Pelet et Lecat - WILL DIGITAL CONSUMPTION BASED UPON SOCIAL NETWORK SYSTEMS AND MOBILES HELP TO CLOSE PRODUCERS OF WINE TO Y GENERATION?

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Pelet et Lecat - WILL DIGITAL CONSUMPTION BASED UPON SOCIAL NETWORK SYSTEMS AND MOBILES HELP TO CLOSE PRODUCERS OF WINE TO Y GENERATION?

  1. 1. Will Digital Consumption based upon Social NetworkSystems and Mobiles help to close Producers of Wine to Y- Generation? Jean-Eric PELETIDRAC International School of Management, Associate researcher, LEMNA, IAE-IEMN – Nantes University, France 16, rue Laurence Savart, - F-75020 Paris - jepelet@yahoo.com - 0630536976 jepelet@yahoo.com Benoit LECAT Professor-Marketing Department Burgundy school of Business 29, rue Sambin F-21000 Dijon benoit.lecat@escdijon.eu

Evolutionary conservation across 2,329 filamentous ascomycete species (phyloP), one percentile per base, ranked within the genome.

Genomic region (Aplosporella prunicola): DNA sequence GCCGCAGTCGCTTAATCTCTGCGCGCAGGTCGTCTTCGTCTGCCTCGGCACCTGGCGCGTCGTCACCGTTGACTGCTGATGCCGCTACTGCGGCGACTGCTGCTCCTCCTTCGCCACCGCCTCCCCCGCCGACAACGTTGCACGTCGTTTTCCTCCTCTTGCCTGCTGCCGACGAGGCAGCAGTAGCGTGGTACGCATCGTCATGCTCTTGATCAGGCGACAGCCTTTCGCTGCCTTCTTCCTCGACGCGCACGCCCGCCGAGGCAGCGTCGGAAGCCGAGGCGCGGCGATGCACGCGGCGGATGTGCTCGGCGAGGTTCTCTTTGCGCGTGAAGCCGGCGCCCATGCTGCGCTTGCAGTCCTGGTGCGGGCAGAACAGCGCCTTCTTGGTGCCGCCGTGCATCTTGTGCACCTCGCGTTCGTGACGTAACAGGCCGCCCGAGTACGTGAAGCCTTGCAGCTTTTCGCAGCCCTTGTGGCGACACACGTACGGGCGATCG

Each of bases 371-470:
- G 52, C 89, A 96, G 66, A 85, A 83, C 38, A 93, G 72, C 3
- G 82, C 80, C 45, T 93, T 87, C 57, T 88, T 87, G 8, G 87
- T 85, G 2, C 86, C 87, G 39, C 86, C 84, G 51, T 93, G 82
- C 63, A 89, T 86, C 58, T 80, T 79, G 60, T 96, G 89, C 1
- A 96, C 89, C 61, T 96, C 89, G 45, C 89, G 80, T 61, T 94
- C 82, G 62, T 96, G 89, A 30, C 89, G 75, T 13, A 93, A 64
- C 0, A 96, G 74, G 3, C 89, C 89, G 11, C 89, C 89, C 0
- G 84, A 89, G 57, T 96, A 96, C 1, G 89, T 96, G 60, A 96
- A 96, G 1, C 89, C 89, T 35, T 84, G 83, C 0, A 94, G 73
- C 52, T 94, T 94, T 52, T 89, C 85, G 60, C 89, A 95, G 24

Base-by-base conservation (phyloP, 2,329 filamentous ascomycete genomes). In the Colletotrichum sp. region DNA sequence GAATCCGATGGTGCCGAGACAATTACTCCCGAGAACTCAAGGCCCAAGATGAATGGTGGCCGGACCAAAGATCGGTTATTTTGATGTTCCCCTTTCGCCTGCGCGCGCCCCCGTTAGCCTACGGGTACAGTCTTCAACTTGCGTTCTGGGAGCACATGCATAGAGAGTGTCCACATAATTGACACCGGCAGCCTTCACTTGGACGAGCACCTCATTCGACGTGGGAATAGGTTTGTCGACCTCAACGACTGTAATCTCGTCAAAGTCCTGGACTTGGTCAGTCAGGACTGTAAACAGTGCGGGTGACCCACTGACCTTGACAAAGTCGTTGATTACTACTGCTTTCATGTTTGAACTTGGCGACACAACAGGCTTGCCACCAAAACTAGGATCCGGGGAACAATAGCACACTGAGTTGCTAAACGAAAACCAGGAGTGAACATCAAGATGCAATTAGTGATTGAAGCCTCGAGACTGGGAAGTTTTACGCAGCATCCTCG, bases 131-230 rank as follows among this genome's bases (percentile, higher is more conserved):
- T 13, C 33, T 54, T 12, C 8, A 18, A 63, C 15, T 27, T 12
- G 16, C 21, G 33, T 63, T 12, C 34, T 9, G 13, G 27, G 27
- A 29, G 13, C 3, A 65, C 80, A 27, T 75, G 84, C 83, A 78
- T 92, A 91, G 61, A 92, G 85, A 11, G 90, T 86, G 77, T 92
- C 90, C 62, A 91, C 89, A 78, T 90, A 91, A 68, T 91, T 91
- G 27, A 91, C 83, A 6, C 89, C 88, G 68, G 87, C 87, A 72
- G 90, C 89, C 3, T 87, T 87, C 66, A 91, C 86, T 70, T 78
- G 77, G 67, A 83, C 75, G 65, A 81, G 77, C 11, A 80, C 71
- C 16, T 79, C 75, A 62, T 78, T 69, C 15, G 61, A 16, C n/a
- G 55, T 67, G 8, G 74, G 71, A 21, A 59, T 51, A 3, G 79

2. 2. Will Digital Consumption based upon Social Network Systems and Mobileshelp to close Producers of Wine to Y-Generation?AbstractThe ability to reach distinctive customer segments is a fundamental challenge facedby the world wine industry. This paper describes the consumer behaviour of the Y-Gen regarding their level of Internet sophistication and orientation, brand loyalty,Internet satisfaction regarding wine and Internet access through mobile. Resultsshow that m-commerce using Social Networks Systems may prove greatly efficient inthe foreseeable future for wine growers, in combination with the Global PositioningSystem (GPS). Results show that wine sellers may wish to incorporate this media intheir strategy to sell more in the direction of Y-Gen consumers.Key wordsY-Gen, GPS, SNS, Wine, Wine-growers, m-commerce, e-commerce, brand loyalty,cohortsLa Consommation Numérique basée sur les Systèmes de Réseaux Sociauxinstallés sur Mobiles peut-elle rapprocher les Producteurs de Vin de laGénération Y ?RésuméLa capacité datteinte des segments de clientèle distincts représente un défifondamental auquel est confrontée lindustrie mondiale du vin. Cet article décrit lecomportement des consommateurs de la génération-Y en ce qui concerne le niveaude sophistication et dorientation sur Internet, la fidélité à la marque, la satisfactionsur Internet au sujet du vin et de laccès à Internet par les smartphones. Les résultatsmontrent que le m-commerce utilisant les Systèmes de Réseaux Sociaux (SNS) peutsavérer grandement efficace dans un avenir proche pour les producteurs de vin, encombinaison avec le System de Positionnement Mondial (GPS). Les résultatsmontrent que les vendeurs de vin peuvent penser à intégrer ce média dans leurstratégie pour vendre plus en direction des consommateurs de la génération-Y.Mots clésGénération Y, GPS, SNS, vin, viticulteurs, m-commerce, e-commerce, fidélité à lamarque, cohortes